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A single chair on a wall, or a simple row of pots is all the styling that these spaces need (the materials on the floors, ceilings etc. usually do all the talking). And the pieces that are used for styling will always feel homespun. Nothing too modern, mid-century, ornate or shabby chic.

It looks like a child’s ‘time-out’ chair. Only …please don’t sit on it….

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Rather than loading the walls up with art, this style leans more simple in its curation of art. You will often see bare walls, or maybe one simple art piece leaning against or on the wall. No need to overcrowd things with multiple pieces, a gallery wall or an over scale piece. One simple and quiet piece is often plenty. It’s about treating the eye a little – keeping things restful with a little visual goodie thrown in for good measure. Walls and floors don’t need to be pristinely painted either – in fact, a little wear-and-tear is welcomed (hurray for anyone who has better things to do than touch up their moldings every few months, am I right?).

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Modern Victorian was all about the ornate and decorative paneling whereas this style is filled with woodwork but in a much more rustic and simple way. The style lends itself to small cottages, rustic farmhouses and older homes so you won’t find anything that is too elaborate or showy. Instead, it could be a simple shiplap, board and batton or horizontal and vertical paneling. The wider planks feel a touch more modern.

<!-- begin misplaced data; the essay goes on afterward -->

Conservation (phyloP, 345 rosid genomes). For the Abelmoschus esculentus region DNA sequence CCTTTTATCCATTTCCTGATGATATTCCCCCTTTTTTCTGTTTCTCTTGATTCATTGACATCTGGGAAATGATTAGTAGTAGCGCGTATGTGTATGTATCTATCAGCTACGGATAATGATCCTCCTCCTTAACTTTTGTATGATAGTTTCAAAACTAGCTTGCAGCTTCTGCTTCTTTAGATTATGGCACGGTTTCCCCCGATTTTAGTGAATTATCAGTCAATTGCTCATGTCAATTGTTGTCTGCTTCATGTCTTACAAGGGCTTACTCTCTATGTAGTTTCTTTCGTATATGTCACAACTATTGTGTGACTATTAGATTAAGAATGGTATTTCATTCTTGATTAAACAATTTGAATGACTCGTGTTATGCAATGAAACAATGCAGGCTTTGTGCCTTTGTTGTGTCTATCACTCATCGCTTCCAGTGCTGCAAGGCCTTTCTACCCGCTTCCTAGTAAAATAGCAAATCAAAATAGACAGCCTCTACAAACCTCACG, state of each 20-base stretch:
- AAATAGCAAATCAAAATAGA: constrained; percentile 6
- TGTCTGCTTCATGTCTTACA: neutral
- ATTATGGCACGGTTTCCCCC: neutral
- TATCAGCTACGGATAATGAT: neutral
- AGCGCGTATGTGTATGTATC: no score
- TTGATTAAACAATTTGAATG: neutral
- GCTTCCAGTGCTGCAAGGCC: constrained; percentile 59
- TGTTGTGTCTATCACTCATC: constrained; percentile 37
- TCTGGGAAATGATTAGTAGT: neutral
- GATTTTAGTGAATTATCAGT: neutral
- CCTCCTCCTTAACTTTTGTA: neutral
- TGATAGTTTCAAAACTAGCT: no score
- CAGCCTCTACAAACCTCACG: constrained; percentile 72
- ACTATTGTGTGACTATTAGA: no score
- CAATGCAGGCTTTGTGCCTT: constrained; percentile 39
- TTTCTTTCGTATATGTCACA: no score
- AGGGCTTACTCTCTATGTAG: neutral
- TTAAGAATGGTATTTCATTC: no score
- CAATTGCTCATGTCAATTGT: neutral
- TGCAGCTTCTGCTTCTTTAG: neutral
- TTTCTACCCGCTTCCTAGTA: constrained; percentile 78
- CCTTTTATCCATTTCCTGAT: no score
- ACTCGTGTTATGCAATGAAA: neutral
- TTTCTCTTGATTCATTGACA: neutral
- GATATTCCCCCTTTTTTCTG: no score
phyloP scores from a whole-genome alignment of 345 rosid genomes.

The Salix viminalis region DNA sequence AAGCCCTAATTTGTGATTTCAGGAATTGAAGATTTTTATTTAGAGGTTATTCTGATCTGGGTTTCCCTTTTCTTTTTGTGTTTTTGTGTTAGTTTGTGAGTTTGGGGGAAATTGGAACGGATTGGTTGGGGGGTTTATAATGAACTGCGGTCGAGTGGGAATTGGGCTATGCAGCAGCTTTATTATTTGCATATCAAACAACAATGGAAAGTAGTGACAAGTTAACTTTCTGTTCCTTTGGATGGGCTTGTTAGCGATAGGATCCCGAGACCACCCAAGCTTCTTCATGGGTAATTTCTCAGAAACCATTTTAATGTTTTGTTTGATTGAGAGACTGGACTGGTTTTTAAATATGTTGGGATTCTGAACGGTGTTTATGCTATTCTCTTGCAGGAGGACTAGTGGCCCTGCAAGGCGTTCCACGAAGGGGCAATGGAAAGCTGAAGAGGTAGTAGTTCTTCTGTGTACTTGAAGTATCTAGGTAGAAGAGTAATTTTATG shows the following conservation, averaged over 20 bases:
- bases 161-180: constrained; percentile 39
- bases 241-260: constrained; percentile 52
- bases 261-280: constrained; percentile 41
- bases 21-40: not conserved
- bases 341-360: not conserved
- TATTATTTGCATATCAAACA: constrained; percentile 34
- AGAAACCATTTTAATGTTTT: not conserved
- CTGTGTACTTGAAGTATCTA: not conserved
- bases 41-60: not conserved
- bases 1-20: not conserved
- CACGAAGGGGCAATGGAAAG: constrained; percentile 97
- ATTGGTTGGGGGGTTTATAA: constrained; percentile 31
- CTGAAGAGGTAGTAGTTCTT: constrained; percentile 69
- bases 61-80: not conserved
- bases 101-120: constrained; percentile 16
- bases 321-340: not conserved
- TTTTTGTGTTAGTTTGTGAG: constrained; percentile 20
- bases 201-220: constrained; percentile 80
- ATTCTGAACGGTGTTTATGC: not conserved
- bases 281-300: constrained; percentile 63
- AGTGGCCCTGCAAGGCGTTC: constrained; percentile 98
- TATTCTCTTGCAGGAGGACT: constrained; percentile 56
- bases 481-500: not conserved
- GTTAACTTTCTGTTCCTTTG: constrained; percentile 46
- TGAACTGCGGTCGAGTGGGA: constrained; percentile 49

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If statement walls and patterned wallpaper are your vibe, then Modern Victorian may be closer to what will resonate with you as Modern Traditional is filled with quiet, tonal colors – think soft whites, ivories and eggshells – that feel warm and inviting.

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You won’t find any whites in here that have a blue, or cool undertone and often you will see a tonal color play between whites, grays and creams. The picture below is the perfect example of this – rustic wood beams, white walls and then trim work that is painted a very soft gray color that highlights the details without screaming out, “I AM A QUIET DETAIL”.

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Warm woods in natural, honed finishes are also welcome as a complement to the tonal white-on-white color palette in the style like you see below.

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Girl, you don’t have to ask me twice to put a glass cabinet in my kitchen on our first date. That kitchen up there is what dreams (and the Modern Traditional) style are made of. The shaker-style cabinet door is something you will always find with this look. And although the shaker-style door has become huge in kitchen designs of all varieties (which typically means that it will fade in trend to something new… ), this style of door will always be timeless within Modern Traditional.

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You will also see a lot of stand-alone furniture pieces used throughout the home or retrofit to work in the space. Above and below the repurposed antique dressers for use in the bathroom and the antique piece instantly brings a sense of heritage to the room.

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If you inherited your grandmother’s vintage hutch then pull it out of the garage and display it proudly if this is your style. Glass front cabinetry and hutches are a key design element, and rather than something that is low and long (like many credenzas in the mid-century style) Modern Traditional tends to favor more tall and lean shapes (likely from the space constraints over homes from yesteryear). They can even take a more modern look like you see below as the shape, style and function keep it from feeling too modern in the space.